I observed disparate people chatting amiably together and tried to show this with my camera. How am I to know who is who? Except by language, skin color, and, if known, name? Most of the tour was narrated in Hebrew and Arabic, translating from one to the other, yet at times, when folks were conversing together and neither knew the other’s native language, they used English. I’m sure, because of my non-existent Hebrew and my severely limited Arabic, I missed much background information. Not listening allows me to more fully concentrate on the visual; not listening omits important perspectives. It is a mixed situation. Later an Israeli woman faulted me for my limited language ability.
Following the tour, which was long and arduous, much driving in huge tour buses finally with sufficient legroom (even for some of my lankier friends), interspersed with food—snacks at a horse farm in or near Tsur Hadassah, lunch at the Fam, an Israeli restaurant and winery, and dinner at the Colony in Jerusalem, also Israeli. At the two Israeli restaurants I noticed the spirit of the communal pervaded the meals. Dessert, for instance: the waiter served a sweet gelatinous mixture resembling ice cream with various dressings. In one bowl: we each grabbed a portion with our own spoon. Same for the main courses, same for the salad. After a guided tour along the Old City ramparts in the dim evening light, most retired for the night to the Dan Panorama hotel in downtown Jerusalem while I stayed at the Golden Palm hostel in East Jerusalem.
Meals and lodging, and the tour bus, must have cost enormous sums. FoEME paid for it all. I had to wonder, how much, and who funds FoEME? Primary donors are USAID, EU Partnership For Peace Program, the Richard and Rhoda Goldman Fund, and the British Government’s Global Opportunities Fund, along with the University of Miami, Florida International University, Global Nature Fund, Japan International Cooperation Agency and Embassy of Finland.
Next day, the conference: mostly presentations in English about various projects hosted or supported by FoEME: ecological villages, workshops, partnerships, and the like. I photographed as well as I could, inspired by a few talks, notably by Dr. Howard Sumka, USAID West Bank/Gaza Mission Director, who offered heartfelt commendation of FoEME, and the moderator, Mungeth Mehyar, Friends of the Earth chair and Jordanian director, who I’d noticed earlier. Robust, frequently smiling genuinely, engaging with many folks, tanned, balding, he was appealing. Others speaking included Ramiro Cibrian Uzal, Ambassador of the EU delegation to Israel, Yael Shaltieli, Director General, Ministry of Agriculture, Israel, Raed Samara, head of the Joint Service Council for West Bethlehem, Seffi Hanegi, manager of Zman Midbar, an alternative tourism experience, and Ranya Hameid, from the Urtas folklore and cultural heritage center. Their names tell it all. All in one room, cooperating.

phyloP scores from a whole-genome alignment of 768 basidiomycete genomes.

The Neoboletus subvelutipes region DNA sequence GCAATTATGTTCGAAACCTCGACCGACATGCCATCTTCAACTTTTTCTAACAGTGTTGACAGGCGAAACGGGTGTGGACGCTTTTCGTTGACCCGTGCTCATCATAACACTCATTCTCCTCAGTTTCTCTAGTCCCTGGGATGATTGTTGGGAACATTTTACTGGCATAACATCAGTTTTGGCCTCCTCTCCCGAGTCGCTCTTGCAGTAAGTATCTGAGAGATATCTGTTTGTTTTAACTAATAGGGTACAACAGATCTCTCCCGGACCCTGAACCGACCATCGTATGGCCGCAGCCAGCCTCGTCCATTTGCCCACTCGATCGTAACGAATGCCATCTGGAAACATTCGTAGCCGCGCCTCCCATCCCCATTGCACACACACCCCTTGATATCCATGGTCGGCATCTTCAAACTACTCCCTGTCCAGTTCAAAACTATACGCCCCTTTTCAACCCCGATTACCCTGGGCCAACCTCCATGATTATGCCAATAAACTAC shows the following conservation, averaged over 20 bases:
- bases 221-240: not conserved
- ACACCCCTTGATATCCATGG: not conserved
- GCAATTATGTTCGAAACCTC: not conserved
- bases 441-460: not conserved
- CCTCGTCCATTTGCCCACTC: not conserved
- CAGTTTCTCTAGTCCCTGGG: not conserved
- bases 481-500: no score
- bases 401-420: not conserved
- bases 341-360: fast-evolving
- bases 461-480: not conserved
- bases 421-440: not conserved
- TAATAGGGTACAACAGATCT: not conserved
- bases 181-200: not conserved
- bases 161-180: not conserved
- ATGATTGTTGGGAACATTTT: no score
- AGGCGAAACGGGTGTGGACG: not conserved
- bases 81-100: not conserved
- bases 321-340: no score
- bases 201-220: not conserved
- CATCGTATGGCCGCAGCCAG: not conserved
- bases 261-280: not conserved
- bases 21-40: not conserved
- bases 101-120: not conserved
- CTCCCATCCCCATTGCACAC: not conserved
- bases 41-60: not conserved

For me the morning began with a luxurious hotel breakfast, more food than I could imagine eating, of many ethnicities. I sat with a woman from the Israeli kibbutz of Ein Geti, near the Dead Sea. A friend of hers from the same region told me the Ein Geti folks were about to meet with counterparts from Jordan, with whom they partner across the Dead Sea and what remains of the Jordan River. She told me she worked on the kibbutz’s botanical garden, breeding native plants. This was one of many environmental projects the kibbutz supports, some in conjunction with the neighboring Jordanians.
Finding them in the relatively well lit hotel lobby, about 15 of them, Arabs and Jews sitting together amicably, I dropped by to photograph, this for me the major theme of the trip—cross border relations, a mean of bringing justice, fostering peace, path by path, step by step, person by person.
Conversation at the conference
One may ask however, is this normalization, the phenomena by which Good Water Neighbors and similar projects bringing adversarial groups together without emphasizing ending the occupation and addressing human rights’ issues is ineffective, charade and distraction, wrong, and ultimately curtails the struggle for justice? I’m mixed about this. Drawn to any efforts to link contending parties, I am naturally attracted to FoEME. At the same time, realizing the danger of this, I am wary. I honor the perspectives of many Palestinians I work with, the International Solitary Movement only one group, who believe this should be avoided. With one exception: personal relations. A Palestinian friend and fellow activist told me recently he has many Israeli friends; a group visited him recently in his village near the settlement of Ariel. Here, he said, I have no problem. Only when the relations become institutionalized would I reject such meetings. FoEME institutionalizes these personal relations, indeed, is devoted in large part to fostering them. Should I then avoid FoEME? A quandary.
Friends of the Earth Middle East